In the smaller half of the matrix, we have the two types of coders who value the code itself more than what it does. And in the quadrant of people who value code in itself, for others, is the Artist.
The artist wants elegance, she wants readability, she isn’t afraid of new features of complexity if they ultimately shrink the problem space into a more elegant one. She’s an expert in most new technology and libraries because code is for others. She’ll write code, intending for it to be read – even celebrated as good work. And she’ll read others code, including libraries, APIs, and other tools.
She’ll be great at emphasizing reuse – to the artist, coding is an intrinsically social activity. That means GitHub comments, it means peer reviews, it means design reviews, it means learning about other people’s projects and seeing if you can use them. It means sharing your own work with others.
Artists most want the respect of their peers, and they most want to make their peers happy with the code they produce. Artists, like the type below, Builders, may have a tendency to exhaust themselves trying to build the most elegant system. But unlike Builders, Artists are going to be unhappy on any team where they and their work isn’t valued by others. An artist who brings an open source library up in a meeting only to be shot down by someone else who’d rather build it in-house is going to believe they aren’t adding value.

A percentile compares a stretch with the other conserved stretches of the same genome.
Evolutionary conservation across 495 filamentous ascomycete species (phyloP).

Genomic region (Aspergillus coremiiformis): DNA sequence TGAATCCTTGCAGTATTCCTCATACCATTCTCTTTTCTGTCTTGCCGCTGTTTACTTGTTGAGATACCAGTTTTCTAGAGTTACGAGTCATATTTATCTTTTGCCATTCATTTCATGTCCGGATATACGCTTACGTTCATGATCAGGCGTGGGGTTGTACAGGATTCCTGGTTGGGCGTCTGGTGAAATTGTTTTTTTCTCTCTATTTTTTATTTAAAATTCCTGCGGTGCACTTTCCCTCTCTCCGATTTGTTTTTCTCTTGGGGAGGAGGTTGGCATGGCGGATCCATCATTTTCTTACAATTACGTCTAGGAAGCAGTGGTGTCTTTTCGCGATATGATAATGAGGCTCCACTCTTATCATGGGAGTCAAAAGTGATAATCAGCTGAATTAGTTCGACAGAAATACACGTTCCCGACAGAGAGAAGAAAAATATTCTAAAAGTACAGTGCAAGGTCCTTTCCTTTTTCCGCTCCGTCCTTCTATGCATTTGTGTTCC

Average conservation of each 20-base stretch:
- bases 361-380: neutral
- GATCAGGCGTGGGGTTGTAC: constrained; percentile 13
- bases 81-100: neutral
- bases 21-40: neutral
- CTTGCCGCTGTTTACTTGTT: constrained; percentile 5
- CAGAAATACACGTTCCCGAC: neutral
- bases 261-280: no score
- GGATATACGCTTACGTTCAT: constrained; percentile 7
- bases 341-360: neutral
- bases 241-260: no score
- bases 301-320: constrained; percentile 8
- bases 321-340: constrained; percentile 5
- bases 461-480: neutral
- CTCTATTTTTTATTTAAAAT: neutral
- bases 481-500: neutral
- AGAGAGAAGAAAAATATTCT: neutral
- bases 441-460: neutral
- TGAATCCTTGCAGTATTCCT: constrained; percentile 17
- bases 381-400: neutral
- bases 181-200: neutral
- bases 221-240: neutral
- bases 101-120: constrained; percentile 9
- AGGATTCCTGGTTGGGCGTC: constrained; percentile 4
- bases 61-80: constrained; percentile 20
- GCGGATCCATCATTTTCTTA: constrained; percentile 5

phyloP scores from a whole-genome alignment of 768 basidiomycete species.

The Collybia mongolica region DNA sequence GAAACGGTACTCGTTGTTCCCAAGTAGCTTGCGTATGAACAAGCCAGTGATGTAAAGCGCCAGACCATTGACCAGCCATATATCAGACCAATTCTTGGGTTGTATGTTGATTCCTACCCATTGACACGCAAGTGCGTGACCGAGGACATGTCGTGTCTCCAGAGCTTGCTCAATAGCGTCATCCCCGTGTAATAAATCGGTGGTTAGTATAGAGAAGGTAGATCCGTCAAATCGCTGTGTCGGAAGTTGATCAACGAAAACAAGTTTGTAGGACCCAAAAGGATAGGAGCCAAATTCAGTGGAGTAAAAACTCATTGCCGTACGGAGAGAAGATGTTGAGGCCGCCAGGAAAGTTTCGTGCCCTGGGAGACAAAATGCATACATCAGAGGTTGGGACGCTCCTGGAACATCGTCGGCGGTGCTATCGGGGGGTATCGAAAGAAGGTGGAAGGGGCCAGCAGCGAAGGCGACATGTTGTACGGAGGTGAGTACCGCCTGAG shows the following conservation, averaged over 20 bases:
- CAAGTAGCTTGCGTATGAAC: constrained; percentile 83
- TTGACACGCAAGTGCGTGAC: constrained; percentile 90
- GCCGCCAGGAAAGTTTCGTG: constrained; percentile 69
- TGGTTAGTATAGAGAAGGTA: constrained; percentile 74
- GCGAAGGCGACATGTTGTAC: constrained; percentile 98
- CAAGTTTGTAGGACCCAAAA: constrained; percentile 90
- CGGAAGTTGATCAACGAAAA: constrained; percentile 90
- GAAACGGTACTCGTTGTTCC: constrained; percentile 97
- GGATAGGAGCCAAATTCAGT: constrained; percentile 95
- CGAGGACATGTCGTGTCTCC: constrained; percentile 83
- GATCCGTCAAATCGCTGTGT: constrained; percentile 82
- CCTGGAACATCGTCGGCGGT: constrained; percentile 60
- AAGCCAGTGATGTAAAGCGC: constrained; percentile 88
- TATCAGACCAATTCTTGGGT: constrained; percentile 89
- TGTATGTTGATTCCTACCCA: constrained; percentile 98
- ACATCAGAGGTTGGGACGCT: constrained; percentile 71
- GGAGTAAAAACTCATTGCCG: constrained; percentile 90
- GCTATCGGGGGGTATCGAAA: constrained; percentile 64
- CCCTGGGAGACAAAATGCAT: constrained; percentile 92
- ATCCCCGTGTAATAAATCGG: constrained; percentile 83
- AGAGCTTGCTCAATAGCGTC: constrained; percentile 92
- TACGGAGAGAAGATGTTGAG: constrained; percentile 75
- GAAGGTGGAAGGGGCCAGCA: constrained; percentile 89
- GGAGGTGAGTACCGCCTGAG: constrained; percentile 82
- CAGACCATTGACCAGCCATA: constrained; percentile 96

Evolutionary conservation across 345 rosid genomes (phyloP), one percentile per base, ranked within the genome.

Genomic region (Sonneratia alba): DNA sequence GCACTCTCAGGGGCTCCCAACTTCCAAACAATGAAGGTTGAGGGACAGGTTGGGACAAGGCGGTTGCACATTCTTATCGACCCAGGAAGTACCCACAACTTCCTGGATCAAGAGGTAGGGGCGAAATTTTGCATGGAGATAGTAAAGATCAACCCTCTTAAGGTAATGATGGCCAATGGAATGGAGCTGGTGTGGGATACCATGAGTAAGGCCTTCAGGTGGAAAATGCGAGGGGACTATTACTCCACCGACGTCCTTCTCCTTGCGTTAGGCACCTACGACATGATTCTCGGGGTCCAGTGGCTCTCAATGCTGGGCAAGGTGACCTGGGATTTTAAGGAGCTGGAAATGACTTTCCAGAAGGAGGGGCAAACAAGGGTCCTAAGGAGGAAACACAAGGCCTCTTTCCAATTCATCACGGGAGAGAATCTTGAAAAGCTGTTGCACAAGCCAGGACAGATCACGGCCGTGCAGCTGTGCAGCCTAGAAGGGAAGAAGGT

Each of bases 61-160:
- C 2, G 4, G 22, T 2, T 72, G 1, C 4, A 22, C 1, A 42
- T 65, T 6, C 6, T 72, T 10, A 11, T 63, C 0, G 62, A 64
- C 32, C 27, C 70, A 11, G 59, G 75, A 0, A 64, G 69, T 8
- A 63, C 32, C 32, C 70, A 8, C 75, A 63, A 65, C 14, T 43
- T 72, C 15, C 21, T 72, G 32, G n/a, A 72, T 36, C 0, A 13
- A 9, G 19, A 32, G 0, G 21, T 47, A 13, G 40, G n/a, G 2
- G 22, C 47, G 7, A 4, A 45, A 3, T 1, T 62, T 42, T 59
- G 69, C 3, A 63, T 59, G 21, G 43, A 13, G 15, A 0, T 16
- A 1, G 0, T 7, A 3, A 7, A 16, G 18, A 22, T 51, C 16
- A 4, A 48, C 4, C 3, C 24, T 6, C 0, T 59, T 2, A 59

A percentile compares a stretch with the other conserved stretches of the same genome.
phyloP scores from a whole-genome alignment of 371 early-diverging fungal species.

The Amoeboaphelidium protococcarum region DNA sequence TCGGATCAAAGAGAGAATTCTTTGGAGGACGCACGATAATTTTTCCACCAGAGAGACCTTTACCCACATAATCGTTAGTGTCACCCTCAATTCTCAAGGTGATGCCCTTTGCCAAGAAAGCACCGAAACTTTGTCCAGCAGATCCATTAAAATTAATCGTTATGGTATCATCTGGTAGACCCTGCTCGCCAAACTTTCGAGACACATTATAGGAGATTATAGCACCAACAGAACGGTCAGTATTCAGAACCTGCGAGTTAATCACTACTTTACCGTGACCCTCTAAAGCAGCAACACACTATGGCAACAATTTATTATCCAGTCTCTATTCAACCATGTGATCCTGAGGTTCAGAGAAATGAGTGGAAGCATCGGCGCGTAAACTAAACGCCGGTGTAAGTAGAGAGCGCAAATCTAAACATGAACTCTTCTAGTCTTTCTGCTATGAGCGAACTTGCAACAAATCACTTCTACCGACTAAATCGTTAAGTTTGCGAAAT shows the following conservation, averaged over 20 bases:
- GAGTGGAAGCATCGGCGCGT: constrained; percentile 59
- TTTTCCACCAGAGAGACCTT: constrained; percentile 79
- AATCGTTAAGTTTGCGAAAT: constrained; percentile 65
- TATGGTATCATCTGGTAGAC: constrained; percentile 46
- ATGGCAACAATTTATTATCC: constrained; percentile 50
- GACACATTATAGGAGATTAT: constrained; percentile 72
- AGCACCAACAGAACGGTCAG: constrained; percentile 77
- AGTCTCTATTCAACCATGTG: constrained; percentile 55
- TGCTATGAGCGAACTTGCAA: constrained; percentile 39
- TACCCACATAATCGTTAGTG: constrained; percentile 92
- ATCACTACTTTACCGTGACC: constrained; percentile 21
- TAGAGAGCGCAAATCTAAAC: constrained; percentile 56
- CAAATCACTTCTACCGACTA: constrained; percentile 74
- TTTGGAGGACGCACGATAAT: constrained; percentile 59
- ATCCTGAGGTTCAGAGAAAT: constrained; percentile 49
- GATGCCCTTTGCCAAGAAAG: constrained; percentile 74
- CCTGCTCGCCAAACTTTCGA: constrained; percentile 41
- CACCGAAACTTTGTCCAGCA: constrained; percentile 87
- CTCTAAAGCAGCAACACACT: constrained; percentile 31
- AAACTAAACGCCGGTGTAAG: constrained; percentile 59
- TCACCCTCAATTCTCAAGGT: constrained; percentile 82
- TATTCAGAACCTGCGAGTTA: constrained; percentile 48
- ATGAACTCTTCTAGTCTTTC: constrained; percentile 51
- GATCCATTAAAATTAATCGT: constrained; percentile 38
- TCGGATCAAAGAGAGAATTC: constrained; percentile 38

Artists enjoy refactoring, collaborative design, and peer review.
Because it’s there
Builders value code in itself, and they program ultimately for themselves. They see the problem that code solves as challenges to their own ability and talent to see if they can devise a solution. The solution to them isn’t merely – can it do the thing. That way lies hackers – no, the solution, to the builder – is everything. It’s doing the thing, and how you did it.
Ironically, while the Builder is happy to use off the shelf components in building their master system, if that off the shelf component solves a problem the builder finds ‘interesting’, they’re probably going to reimplement it themselves.
Builders can solve big problems. Compared to Engineers, builders may even solve big problems for which there’s no good solution. Big familiar projects are Engineer’s wheelhouse, while big unfamiliar projects are the Builders.